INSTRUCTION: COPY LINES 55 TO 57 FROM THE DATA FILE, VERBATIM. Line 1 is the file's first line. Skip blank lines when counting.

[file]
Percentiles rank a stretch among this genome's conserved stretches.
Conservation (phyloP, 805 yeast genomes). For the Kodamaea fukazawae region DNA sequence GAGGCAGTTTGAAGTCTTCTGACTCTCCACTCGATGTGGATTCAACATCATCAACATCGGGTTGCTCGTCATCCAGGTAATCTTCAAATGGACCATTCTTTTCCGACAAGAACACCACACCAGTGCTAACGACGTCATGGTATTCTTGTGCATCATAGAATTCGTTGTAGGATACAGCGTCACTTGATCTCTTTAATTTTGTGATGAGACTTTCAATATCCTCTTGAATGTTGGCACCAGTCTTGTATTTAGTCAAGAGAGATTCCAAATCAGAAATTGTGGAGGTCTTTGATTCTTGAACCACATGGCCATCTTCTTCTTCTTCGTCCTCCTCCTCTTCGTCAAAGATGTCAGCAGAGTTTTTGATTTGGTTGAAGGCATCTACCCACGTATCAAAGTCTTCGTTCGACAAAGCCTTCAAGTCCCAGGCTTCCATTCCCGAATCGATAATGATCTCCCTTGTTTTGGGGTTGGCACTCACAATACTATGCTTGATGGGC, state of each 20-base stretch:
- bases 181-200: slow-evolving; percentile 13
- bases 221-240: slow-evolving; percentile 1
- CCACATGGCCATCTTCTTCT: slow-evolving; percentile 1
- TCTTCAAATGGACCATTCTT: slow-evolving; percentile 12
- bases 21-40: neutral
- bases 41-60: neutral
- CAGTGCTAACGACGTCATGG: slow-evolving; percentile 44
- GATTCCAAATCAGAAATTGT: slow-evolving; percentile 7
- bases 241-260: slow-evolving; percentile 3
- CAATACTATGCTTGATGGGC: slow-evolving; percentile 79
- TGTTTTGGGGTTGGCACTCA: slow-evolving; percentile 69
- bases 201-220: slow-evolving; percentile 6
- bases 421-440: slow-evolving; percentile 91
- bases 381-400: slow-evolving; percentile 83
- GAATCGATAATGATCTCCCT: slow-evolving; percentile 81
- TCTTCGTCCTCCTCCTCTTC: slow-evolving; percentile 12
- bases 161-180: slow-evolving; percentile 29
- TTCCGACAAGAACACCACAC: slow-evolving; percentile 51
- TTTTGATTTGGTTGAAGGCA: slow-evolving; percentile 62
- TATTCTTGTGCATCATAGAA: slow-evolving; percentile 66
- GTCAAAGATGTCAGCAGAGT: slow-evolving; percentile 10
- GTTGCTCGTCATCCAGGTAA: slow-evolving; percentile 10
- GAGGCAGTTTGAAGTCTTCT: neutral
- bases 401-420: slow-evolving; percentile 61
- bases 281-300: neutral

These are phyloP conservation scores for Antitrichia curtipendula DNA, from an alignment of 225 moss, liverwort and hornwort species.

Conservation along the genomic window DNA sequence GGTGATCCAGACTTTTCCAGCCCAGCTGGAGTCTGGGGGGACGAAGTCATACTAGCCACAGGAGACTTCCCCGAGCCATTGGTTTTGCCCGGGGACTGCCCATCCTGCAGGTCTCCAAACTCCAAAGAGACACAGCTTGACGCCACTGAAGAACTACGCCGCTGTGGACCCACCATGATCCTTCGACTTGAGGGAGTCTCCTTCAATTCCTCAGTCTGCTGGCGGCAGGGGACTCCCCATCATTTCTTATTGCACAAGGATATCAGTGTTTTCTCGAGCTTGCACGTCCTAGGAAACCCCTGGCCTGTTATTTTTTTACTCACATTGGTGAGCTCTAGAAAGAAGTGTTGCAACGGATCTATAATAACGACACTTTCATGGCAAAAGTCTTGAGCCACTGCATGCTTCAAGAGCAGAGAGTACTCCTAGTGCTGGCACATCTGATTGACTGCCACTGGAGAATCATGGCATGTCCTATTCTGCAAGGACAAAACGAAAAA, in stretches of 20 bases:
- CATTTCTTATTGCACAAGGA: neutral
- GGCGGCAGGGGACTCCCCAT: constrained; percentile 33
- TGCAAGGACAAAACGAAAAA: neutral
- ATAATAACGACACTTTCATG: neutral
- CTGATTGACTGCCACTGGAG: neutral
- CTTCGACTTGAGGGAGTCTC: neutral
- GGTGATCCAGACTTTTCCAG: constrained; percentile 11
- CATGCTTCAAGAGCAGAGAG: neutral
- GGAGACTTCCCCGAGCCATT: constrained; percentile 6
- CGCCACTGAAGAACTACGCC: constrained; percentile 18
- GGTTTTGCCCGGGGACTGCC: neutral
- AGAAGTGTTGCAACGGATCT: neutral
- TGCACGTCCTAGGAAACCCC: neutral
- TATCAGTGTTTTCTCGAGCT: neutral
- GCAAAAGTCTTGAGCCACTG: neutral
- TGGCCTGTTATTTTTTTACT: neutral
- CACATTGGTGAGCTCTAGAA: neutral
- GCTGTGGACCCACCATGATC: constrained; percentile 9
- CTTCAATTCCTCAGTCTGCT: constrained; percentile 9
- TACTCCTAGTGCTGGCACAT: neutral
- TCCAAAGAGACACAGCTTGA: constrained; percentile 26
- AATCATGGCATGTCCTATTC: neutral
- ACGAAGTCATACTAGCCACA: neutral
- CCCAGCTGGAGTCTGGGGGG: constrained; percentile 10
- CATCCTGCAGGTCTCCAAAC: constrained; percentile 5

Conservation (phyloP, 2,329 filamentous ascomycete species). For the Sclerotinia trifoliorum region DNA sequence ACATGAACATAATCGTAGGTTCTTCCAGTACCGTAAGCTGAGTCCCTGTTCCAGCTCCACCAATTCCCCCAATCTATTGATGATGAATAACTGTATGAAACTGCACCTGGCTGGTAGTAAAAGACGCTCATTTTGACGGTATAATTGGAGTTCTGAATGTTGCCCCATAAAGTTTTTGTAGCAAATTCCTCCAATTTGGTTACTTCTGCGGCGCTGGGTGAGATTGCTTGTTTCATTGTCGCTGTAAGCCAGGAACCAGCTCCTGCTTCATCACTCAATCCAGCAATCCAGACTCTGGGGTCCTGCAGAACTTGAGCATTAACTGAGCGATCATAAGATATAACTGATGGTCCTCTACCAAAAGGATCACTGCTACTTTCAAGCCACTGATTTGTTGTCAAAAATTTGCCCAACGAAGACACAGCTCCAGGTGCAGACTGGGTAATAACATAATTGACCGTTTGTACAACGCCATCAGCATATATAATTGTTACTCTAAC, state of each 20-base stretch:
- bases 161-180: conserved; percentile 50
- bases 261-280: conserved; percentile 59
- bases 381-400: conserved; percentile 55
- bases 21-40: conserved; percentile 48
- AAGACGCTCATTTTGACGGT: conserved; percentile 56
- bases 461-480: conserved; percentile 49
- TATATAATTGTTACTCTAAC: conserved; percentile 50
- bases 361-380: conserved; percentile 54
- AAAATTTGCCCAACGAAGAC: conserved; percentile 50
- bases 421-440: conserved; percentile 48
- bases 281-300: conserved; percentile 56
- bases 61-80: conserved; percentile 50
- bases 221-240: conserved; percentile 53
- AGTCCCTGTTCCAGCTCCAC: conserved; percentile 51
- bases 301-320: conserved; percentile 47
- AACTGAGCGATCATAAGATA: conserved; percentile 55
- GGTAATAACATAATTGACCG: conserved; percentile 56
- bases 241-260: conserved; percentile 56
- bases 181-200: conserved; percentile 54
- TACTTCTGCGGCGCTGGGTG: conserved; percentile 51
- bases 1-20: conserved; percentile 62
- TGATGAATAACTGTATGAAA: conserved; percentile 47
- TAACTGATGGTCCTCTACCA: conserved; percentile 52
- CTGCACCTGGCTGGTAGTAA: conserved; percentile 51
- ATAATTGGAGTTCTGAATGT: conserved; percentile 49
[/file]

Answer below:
Conservation (phyloP, 2,329 filamentous ascomycete species). For the Sclerotinia trifoliorum region DNA sequence ACATGAACATAATCGTAGGTTCTTCCAGTACCGTAAGCTGAGTCCCTGTTCCAGCTCCACCAATTCCCCCAATCTATTGATGATGAATAACTGTATGAAACTGCACCTGGCTGGTAGTAAAAGACGCTCATTTTGACGGTATAATTGGAGTTCTGAATGTTGCCCCATAAAGTTTTTGTAGCAAATTCCTCCAATTTGGTTACTTCTGCGGCGCTGGGTGAGATTGCTTGTTTCATTGTCGCTGTAAGCCAGGAACCAGCTCCTGCTTCATCACTCAATCCAGCAATCCAGACTCTGGGGTCCTGCAGAACTTGAGCATTAACTGAGCGATCATAAGATATAACTGATGGTCCTCTACCAAAAGGATCACTGCTACTTTCAAGCCACTGATTTGTTGTCAAAAATTTGCCCAACGAAGACACAGCTCCAGGTGCAGACTGGGTAATAACATAATTGACCGTTTGTACAACGCCATCAGCATATATAATTGTTACTCTAAC, state of each 20-base stretch:
- bases 161-180: conserved; percentile 50
- bases 261-280: conserved; percentile 59